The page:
Education for Every Child

List in hand, I marched down every aisle at Target, my eyes darting between the colored pens and bright pencil pouches. I imagined unzipping my pencil pouch to underline something important in English class or to write my friend a note that I would slip in their desk. Looking over the list of books that I would consumer over the next few months was especially exciting.

Like many children, I loved school.

Each year, when I ripped open packages of #2 pencils and Lisa Frank folders after a day of back-to-school shopping, my parents made a point of explaining to me how the ability to go to school was something to be grateful for. “Some children your age do not have the ability to go to school, and must work or stay at home instead,” my dad would tell me. As a child, I couldn’t imagine school not bookending my summers.  

The school season is upon us and many children are consumed with excitement and nervousness thinking about being in class with their friends again. As you go about buying school supplies for your child, we encourage you to have open dialogue with your child about how education is a privilege and something to be thankful for. In North America, it may be easy for children to take their education for granted. Many vulnerable and orphaned children who grow up in poverty are unable to pursue an education, although they know that going to school is a pathway to a better life and a brighter future.

CarePoints are valuable resources for the children we serve because they offer educational support and are a place for children to gain access to educational resources. Educational support is listed in “Thrive,” the second step that we encourage towards transformation in our “Survive, Thrive, Succeed” model. The educational model varies in the communities that we walk alongside, but as we address the root issues in a community that help the individuals in that community survive, we begin to work toward true transformation by empowering individuals to change the trajectory of their own lives. In many cases, this includes education or vocational skills training.

We are inspired by young girls like Hlelelwe. Hlelelwe is a 14-year-old girl living in the Mkhombokati community in Swaziland.  She lives with her mother and five siblings. Hlelelwe’s father battled an unknown illness and passed away in 2011, which was devastating for her family. Her mom, Lindiwe, is a strong woman and a huge inspiration and mentor to Hlelelwe and works hard to provide for her family. The family survived tragedy after tragedy as shortly before their father passed away, Lindiwe lost her job, making it difficult to afford food, basic medical care, and an education for her children. Life became a struggle for survival for Hlelelwe’s family, and bitterness and poverty quickly overcame her family.  

Losing her family’s hero, her father, and the loss of income for the entire family was hard for Hlelelwe to process, but she faced these tragedies with bravery, and decided to make pursuing education her top priority. Through Children’s HopeChest, and the Mkhombokati CarePoint, Hlelewe was able to get her basic survival needs met and was able to explore her intellectual potential through the opportunity to attend school. The difficulty in Hlelelwe’s family did not prevent her from getting an education because the Mkhombokati CarePoint was there to support her financially and to emotionally encourage her.  School is now her main focus and her closest friend.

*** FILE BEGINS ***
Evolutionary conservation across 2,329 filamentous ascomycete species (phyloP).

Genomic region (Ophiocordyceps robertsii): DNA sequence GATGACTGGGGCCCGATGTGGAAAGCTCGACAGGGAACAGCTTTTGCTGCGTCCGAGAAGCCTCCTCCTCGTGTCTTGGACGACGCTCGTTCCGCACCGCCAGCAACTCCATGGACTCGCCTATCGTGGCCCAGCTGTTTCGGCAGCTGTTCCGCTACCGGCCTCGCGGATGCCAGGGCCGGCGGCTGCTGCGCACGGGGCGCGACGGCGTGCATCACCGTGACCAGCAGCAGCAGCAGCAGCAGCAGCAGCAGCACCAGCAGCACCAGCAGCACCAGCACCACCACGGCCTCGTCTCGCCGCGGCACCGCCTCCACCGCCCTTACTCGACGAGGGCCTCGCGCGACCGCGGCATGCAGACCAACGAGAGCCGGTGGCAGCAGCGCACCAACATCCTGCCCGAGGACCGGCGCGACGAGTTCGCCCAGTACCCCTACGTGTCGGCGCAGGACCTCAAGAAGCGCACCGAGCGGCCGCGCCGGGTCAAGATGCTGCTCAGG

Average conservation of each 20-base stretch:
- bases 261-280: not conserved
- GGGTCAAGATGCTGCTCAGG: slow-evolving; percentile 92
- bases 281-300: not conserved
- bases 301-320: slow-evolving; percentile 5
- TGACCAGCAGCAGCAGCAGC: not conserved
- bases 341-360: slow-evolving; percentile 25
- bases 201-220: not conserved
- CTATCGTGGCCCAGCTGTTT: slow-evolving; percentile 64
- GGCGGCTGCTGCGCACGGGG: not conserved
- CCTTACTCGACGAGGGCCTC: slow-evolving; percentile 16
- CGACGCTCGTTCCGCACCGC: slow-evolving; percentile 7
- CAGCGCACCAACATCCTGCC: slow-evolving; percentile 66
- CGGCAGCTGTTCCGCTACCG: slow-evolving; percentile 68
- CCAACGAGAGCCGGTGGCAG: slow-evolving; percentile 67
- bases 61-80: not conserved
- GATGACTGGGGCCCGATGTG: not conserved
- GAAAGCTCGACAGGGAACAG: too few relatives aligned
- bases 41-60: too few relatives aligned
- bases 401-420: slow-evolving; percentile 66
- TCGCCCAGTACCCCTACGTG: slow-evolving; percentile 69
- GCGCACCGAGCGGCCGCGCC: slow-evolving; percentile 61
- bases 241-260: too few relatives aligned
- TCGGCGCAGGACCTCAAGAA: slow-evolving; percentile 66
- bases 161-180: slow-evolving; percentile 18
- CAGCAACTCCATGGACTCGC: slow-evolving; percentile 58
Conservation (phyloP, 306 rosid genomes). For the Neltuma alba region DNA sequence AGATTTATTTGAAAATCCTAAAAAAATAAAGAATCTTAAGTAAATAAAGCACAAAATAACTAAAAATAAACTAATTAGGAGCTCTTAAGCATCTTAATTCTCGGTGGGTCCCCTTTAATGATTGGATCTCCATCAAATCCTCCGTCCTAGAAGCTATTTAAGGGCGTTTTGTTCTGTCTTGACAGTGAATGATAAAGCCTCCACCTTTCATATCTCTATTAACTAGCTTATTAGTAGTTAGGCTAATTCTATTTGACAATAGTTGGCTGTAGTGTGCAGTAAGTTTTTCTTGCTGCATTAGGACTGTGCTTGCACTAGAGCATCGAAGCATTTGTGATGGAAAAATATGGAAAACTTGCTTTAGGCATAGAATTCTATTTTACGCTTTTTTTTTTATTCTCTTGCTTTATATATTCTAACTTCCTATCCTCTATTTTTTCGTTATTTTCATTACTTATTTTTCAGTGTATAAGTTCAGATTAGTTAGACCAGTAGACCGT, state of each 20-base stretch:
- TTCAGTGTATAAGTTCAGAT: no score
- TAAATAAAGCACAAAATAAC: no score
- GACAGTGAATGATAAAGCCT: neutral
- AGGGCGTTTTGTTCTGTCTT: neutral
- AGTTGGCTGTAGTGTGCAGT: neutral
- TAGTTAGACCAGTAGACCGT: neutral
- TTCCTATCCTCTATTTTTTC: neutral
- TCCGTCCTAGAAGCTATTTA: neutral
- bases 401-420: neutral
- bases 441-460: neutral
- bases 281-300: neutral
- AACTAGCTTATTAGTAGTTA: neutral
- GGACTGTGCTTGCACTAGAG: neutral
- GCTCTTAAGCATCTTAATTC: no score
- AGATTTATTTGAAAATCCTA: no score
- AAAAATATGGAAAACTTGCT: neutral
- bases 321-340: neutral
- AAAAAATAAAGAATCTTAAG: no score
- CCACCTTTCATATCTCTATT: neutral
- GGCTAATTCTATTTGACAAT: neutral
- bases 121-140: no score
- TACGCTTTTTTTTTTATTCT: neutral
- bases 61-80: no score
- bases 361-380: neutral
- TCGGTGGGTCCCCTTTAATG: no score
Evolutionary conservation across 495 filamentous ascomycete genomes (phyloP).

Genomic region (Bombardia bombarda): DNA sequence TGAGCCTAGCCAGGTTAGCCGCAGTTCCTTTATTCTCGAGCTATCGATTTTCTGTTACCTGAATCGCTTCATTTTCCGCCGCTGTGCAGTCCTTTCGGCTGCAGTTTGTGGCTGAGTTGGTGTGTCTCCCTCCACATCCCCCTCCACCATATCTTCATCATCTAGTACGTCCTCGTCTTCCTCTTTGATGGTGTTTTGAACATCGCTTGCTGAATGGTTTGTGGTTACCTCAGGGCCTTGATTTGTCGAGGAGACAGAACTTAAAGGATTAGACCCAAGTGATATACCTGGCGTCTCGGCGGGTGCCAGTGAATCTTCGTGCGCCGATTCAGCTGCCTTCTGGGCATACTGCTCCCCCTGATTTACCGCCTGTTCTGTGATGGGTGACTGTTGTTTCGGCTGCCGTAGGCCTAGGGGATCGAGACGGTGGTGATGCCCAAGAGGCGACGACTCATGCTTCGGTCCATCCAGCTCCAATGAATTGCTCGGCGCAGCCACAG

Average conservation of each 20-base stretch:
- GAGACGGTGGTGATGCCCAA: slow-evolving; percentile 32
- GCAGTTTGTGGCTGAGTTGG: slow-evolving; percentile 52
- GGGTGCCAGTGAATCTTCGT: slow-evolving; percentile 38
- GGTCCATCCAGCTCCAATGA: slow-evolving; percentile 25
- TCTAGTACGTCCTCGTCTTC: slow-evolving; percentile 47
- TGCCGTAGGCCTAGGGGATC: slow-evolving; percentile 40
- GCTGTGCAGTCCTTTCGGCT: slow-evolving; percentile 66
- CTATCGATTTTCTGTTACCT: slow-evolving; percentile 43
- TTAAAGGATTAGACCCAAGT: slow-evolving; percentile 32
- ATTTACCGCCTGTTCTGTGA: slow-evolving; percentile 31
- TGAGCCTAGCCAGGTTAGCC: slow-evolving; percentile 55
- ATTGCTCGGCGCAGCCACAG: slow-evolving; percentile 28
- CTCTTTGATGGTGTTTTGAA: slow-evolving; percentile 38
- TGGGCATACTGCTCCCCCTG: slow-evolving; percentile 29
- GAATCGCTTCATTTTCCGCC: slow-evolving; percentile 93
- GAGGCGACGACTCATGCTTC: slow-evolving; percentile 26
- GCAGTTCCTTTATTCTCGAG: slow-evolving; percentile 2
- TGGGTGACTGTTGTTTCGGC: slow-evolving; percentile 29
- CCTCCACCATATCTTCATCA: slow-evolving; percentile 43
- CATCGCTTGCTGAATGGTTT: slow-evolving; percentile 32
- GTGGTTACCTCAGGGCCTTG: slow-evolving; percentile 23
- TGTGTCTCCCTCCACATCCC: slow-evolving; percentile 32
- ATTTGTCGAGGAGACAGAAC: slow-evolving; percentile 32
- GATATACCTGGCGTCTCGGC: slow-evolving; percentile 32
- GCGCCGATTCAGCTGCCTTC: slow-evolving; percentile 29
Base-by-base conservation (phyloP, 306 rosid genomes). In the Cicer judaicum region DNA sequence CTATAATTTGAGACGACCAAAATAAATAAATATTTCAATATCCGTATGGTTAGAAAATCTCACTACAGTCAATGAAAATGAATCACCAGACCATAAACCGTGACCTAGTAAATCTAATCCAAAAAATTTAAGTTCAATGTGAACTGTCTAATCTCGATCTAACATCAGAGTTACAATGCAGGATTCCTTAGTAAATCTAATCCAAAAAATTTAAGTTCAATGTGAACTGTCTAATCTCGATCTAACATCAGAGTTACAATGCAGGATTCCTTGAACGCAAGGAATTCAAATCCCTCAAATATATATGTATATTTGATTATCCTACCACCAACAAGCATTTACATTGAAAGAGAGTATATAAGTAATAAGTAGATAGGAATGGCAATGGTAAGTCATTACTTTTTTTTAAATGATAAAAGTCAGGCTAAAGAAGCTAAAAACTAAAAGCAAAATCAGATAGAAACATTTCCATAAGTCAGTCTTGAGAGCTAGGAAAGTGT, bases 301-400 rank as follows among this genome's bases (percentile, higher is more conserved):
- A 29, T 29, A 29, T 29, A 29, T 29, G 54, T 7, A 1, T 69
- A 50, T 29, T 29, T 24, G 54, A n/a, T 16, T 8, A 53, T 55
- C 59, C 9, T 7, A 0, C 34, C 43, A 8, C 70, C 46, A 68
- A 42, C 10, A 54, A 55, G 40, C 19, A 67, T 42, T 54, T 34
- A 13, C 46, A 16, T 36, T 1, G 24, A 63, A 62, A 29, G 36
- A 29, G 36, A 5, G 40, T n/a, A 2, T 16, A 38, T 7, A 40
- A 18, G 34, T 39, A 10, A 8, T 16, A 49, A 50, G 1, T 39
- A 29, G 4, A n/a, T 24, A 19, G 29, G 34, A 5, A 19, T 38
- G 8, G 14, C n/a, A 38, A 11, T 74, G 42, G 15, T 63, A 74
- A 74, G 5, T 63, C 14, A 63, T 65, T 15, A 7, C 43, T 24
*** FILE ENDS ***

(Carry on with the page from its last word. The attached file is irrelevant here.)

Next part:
She also trusts and believes that God will bless her hard work and help her shine in school. She says, “God plus education will create a great, successful and fruitful outcome in my life.”

Seeing her mother struggling day and night just to put something on the table for them to eat was painful for Hlelelwe, and she decided that she wanted to change the poverty and bitterness of her family into happiness and hope. She has ambitions to complete school, go to tertiary and get a good job so she can improve the standard of living for her struggling family.

Now that she has the opportunity to pursue her education, she sees life as an opportunity to help her family and anyone living under the same circumstances.

This month as you return to the “back to school” rhythm, think about children like Hlelelwe–children who strongly desire to learn and be in school. There are hundreds of children in our programs who would love to receive an education and engage with their potential. Please prayerfully consider giving a meaningful gift that will make an impact in the lives of vulnerable children and the communities who need it most.  

 

Give the gift of education. Give the gift the hope.

The CARES Act allows your donation to protect vulnerable children, while also qualifying you for an additional charitable deduction of up to $300.

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